Berry, Harriet Morehead
22 July 1877–24 Mar. 1940
Harriet Morehead Berry, leader in the good roads movement in North Carolina and a civic and political activist, was born in Hillsborough, the daughter of Dr. John and Mary Strayhorn Berry. Harriet Berry's grandfather, Captain John Berry, a state legislator, building contractor, and architect, designed and constructed one of the first buildings at Wake Forest College, Smith Building (later the Playmakers Theater) on the campus of The University of North Carolina, the courthouse at Hillsborough, and other notable buildings in the state. He served in the state legislature and was a member of the North Carolina Secession Convention of 1861 and of the convention that restored the state to the Union in 1865.
Educated first at home by her mother and at the Nash-Kollock school in Hillsborough, Miss Berry entered the State Normal and Industrial School (now The University of North Carolina at Greensboro) in 1892 and was graduated with honors in 1897. She then took a position as instructor at the Oxford Orphan Asylum in Oxford, but after two years of teaching returned to the State Normal and Industrial School to take the commercial course. Completing the two-year course in less than a year, she was recommended by her instructor for a job as stenographer to Dr. Joseph Hyde Pratt, mineralogist on the North Carolina Geological and Economic Survey at Chapel Hill.
Harriet Berry began her work with the Geological and Economic Survey in February 1901. Although she was hired as a stenographer, she quickly became involved with many phases of the survey's work. Under state geologist Joseph Austin Holmes, the North Carolina Geological and Economic Survey had taken the lead in movements to encourage conservation and, particularly, to promote the building of better roads. Working with Holmes as well as with Pratt, Harriet Berry assumed much of the responsibility for providing the staff work on which the survey's technical investigations and its reform activities rested. In 1904 she was made secretary to the survey.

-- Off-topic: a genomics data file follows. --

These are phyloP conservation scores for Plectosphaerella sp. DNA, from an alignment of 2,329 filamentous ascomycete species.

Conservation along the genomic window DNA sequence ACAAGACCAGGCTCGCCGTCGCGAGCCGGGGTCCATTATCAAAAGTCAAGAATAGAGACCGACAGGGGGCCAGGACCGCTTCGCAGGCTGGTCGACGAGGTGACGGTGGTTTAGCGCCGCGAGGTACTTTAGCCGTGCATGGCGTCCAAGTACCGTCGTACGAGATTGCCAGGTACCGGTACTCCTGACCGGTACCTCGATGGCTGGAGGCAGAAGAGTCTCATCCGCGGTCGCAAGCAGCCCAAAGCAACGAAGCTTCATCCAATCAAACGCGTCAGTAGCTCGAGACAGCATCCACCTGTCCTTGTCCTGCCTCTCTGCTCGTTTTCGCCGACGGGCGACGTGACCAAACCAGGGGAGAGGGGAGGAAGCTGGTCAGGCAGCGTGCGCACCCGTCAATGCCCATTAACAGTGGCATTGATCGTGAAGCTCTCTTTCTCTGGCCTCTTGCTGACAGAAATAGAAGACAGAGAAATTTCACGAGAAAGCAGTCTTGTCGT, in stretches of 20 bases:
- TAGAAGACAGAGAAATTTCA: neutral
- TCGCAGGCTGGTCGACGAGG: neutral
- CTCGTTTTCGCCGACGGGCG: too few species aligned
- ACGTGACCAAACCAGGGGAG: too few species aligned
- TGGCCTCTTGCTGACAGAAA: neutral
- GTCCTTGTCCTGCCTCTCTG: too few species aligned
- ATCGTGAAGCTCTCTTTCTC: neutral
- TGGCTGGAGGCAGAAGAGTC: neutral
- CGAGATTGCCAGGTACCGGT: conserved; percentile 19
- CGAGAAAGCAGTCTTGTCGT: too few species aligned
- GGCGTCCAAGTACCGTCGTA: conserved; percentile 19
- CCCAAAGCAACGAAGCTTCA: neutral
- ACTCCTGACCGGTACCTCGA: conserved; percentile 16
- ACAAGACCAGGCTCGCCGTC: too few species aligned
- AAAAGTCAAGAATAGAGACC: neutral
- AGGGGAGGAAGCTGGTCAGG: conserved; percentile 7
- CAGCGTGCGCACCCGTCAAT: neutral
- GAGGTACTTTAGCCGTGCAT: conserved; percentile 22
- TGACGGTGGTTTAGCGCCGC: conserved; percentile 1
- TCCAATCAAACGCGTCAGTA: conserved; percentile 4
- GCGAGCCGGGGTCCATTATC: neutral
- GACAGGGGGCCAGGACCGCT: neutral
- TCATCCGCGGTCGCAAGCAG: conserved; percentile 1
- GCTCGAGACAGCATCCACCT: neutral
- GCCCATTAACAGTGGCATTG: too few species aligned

In 1906, Joseph Hyde Pratt succeeded Joseph Holmes both as state geologist and as secretary of the North Carolina Good Roads Association. Working closely with Pratt, Miss Berry became increasingly involved in the organization of the good roads movement on the state level. When Pratt went into the army in 1917, she became acting head of the survey, kept up the technical work of the office, and continued the agitation for active participation by the state in road construction. In 1919 she led the North Carolina Good Roads Association in an attempt to secure passage of a law creating a highway commission with authority and funds to construct a state system of hard-surface roads. The General Assembly failed to enact what she considered an adequate law, and she set out to strengthen her organization in anticipation of the 1921 legislative session.
Between 1919 and 1921, Miss Berry spoke in eighty-nine of North Carolina's hundred counties and flooded the state with news releases, letters, petitions, and circulars. Through her strenuous efforts in those two years, she increased the membership of the North Carolina Good Roads Association from 272 to 5,500 and built its treasury from less than $2,000 to more than $12,000. Overcoming opposition from within her organization and from other good roads groups, she led a unified and enthusiastic good roads movement to the 1921 General Assembly and emerged with a road law that created a powerful state highway commission and committed North Carolina to the construction of a state system of modern highways. Generally recognized as the guiding spirit behind the road law of 1921, she was hailed by the Raleigh News and Observer as "the best woman politician in the state."
In 1921, Miss Berry left the Geological and Economic Survey, in part because of a change in administration and in part because of bitter feelings resulting from the fight for the road law of 1921. In 1922 she joined the staff of the Greensboro Daily News as editor of the Department of Industries and Resources. Through her newspaper work, she campaigned for better schools and for the creation of an organization to advertise North Carolina's advantages for industry, tourists, and settlement and to promote the orderly development of the state's resources. In 1924 she became secretary of the North Carolina Credit Union Association, which encouraged farmers to form local cooperatives, pooling their financial resources to create a fund from which members could borrow at a cost substantially below bank interest rates. She joined the North Carolina Department of Agriculture in 1925, employed initially as editor of the department's Market News and then as director of publicity for credit unions. In 1927 she became state superintendent of savings and loan associations, continuing in that position until poor health forced her to retire in 1937.